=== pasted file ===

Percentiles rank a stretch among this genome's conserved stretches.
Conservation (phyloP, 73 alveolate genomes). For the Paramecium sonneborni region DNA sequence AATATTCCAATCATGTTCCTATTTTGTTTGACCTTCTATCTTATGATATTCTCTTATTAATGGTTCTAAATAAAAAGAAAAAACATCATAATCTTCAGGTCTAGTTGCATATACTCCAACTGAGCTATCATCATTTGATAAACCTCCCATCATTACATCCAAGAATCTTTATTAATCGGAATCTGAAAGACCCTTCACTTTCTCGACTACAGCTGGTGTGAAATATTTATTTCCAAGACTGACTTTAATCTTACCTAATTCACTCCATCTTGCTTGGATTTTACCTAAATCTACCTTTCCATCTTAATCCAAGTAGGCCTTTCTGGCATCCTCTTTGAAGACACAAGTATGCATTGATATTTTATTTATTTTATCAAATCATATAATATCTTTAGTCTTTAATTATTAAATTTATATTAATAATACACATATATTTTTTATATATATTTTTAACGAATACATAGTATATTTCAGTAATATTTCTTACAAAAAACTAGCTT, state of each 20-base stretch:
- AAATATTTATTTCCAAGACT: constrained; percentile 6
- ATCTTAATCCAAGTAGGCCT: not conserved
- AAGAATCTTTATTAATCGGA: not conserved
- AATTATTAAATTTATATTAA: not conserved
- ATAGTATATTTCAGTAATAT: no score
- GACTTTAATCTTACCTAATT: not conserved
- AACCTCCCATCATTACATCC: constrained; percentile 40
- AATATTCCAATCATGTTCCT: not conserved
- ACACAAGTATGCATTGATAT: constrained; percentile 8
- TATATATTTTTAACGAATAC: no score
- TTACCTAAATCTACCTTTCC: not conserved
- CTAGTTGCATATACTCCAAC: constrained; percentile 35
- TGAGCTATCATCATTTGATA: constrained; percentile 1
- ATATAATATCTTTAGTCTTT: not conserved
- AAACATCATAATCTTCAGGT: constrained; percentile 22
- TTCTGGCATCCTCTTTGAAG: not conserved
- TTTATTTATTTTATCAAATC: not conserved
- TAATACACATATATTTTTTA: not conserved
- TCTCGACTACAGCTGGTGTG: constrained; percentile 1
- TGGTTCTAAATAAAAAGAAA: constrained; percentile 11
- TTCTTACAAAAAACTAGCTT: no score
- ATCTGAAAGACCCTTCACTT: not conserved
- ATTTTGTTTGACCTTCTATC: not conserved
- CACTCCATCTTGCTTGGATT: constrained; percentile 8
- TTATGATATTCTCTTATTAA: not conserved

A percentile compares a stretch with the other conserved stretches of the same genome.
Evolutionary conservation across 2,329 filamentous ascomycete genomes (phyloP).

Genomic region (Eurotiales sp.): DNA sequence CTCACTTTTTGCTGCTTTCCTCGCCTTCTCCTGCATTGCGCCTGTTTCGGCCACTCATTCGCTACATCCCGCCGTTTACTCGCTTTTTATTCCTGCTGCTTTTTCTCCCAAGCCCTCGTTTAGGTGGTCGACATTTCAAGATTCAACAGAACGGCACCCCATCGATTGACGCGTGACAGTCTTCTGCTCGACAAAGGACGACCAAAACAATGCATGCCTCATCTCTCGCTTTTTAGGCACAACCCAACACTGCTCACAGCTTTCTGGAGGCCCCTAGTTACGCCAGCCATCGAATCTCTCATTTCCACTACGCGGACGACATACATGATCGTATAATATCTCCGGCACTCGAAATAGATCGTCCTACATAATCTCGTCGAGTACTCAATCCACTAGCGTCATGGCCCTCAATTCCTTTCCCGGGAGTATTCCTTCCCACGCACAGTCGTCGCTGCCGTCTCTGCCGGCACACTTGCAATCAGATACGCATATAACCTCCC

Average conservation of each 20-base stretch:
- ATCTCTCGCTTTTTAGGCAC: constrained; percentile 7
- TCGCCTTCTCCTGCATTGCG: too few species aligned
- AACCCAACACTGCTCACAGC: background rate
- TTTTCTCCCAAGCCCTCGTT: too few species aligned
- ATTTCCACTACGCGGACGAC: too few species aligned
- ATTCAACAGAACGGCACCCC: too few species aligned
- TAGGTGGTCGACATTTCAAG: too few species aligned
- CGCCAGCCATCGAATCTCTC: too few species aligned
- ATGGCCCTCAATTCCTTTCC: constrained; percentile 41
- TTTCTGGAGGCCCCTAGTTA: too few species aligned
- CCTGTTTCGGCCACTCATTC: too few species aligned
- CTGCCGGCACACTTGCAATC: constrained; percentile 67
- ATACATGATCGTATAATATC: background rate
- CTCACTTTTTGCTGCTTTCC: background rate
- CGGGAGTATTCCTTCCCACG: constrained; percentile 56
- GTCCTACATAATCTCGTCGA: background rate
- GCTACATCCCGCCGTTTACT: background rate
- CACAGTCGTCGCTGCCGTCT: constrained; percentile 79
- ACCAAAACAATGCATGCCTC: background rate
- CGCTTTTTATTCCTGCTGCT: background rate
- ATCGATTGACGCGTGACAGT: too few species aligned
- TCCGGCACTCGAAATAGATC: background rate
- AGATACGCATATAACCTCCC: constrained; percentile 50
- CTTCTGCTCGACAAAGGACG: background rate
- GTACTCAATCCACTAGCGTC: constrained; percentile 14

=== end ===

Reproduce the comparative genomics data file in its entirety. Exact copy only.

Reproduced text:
Percentiles rank a stretch among this genome's conserved stretches.
Conservation (phyloP, 73 alveolate genomes). For the Paramecium sonneborni region DNA sequence AATATTCCAATCATGTTCCTATTTTGTTTGACCTTCTATCTTATGATATTCTCTTATTAATGGTTCTAAATAAAAAGAAAAAACATCATAATCTTCAGGTCTAGTTGCATATACTCCAACTGAGCTATCATCATTTGATAAACCTCCCATCATTACATCCAAGAATCTTTATTAATCGGAATCTGAAAGACCCTTCACTTTCTCGACTACAGCTGGTGTGAAATATTTATTTCCAAGACTGACTTTAATCTTACCTAATTCACTCCATCTTGCTTGGATTTTACCTAAATCTACCTTTCCATCTTAATCCAAGTAGGCCTTTCTGGCATCCTCTTTGAAGACACAAGTATGCATTGATATTTTATTTATTTTATCAAATCATATAATATCTTTAGTCTTTAATTATTAAATTTATATTAATAATACACATATATTTTTTATATATATTTTTAACGAATACATAGTATATTTCAGTAATATTTCTTACAAAAAACTAGCTT, state of each 20-base stretch:
- AAATATTTATTTCCAAGACT: constrained; percentile 6
- ATCTTAATCCAAGTAGGCCT: not conserved
- AAGAATCTTTATTAATCGGA: not conserved
- AATTATTAAATTTATATTAA: not conserved
- ATAGTATATTTCAGTAATAT: no score
- GACTTTAATCTTACCTAATT: not conserved
- AACCTCCCATCATTACATCC: constrained; percentile 40
- AATATTCCAATCATGTTCCT: not conserved
- ACACAAGTATGCATTGATAT: constrained; percentile 8
- TATATATTTTTAACGAATAC: no score
- TTACCTAAATCTACCTTTCC: not conserved
- CTAGTTGCATATACTCCAAC: constrained; percentile 35
- TGAGCTATCATCATTTGATA: constrained; percentile 1
- ATATAATATCTTTAGTCTTT: not conserved
- AAACATCATAATCTTCAGGT: constrained; percentile 22
- TTCTGGCATCCTCTTTGAAG: not conserved
- TTTATTTATTTTATCAAATC: not conserved
- TAATACACATATATTTTTTA: not conserved
- TCTCGACTACAGCTGGTGTG: constrained; percentile 1
- TGGTTCTAAATAAAAAGAAA: constrained; percentile 11
- TTCTTACAAAAAACTAGCTT: no score
- ATCTGAAAGACCCTTCACTT: not conserved
- ATTTTGTTTGACCTTCTATC: not conserved
- CACTCCATCTTGCTTGGATT: constrained; percentile 8
- TTATGATATTCTCTTATTAA: not conserved

A percentile compares a stretch with the other conserved stretches of the same genome.
Evolutionary conservation across 2,329 filamentous ascomycete genomes (phyloP).

Genomic region (Eurotiales sp.): DNA sequence CTCACTTTTTGCTGCTTTCCTCGCCTTCTCCTGCATTGCGCCTGTTTCGGCCACTCATTCGCTACATCCCGCCGTTTACTCGCTTTTTATTCCTGCTGCTTTTTCTCCCAAGCCCTCGTTTAGGTGGTCGACATTTCAAGATTCAACAGAACGGCACCCCATCGATTGACGCGTGACAGTCTTCTGCTCGACAAAGGACGACCAAAACAATGCATGCCTCATCTCTCGCTTTTTAGGCACAACCCAACACTGCTCACAGCTTTCTGGAGGCCCCTAGTTACGCCAGCCATCGAATCTCTCATTTCCACTACGCGGACGACATACATGATCGTATAATATCTCCGGCACTCGAAATAGATCGTCCTACATAATCTCGTCGAGTACTCAATCCACTAGCGTCATGGCCCTCAATTCCTTTCCCGGGAGTATTCCTTCCCACGCACAGTCGTCGCTGCCGTCTCTGCCGGCACACTTGCAATCAGATACGCATATAACCTCCC

Average conservation of each 20-base stretch:
- ATCTCTCGCTTTTTAGGCAC: constrained; percentile 7
- TCGCCTTCTCCTGCATTGCG: too few species aligned
- AACCCAACACTGCTCACAGC: background rate
- TTTTCTCCCAAGCCCTCGTT: too few species aligned
- ATTTCCACTACGCGGACGAC: too few species aligned
- ATTCAACAGAACGGCACCCC: too few species aligned
- TAGGTGGTCGACATTTCAAG: too few species aligned
- CGCCAGCCATCGAATCTCTC: too few species aligned
- ATGGCCCTCAATTCCTTTCC: constrained; percentile 41
- TTTCTGGAGGCCCCTAGTTA: too few species aligned
- CCTGTTTCGGCCACTCATTC: too few species aligned
- CTGCCGGCACACTTGCAATC: constrained; percentile 67
- ATACATGATCGTATAATATC: background rate
- CTCACTTTTTGCTGCTTTCC: background rate
- CGGGAGTATTCCTTCCCACG: constrained; percentile 56
- GTCCTACATAATCTCGTCGA: background rate
- GCTACATCCCGCCGTTTACT: background rate
- CACAGTCGTCGCTGCCGTCT: constrained; percentile 79
- ACCAAAACAATGCATGCCTC: background rate
- CGCTTTTTATTCCTGCTGCT: background rate
- ATCGATTGACGCGTGACAGT: too few species aligned
- TCCGGCACTCGAAATAGATC: background rate
- AGATACGCATATAACCTCCC: constrained; percentile 50
- CTTCTGCTCGACAAAGGACG: background rate
- GTACTCAATCCACTAGCGTC: constrained; percentile 14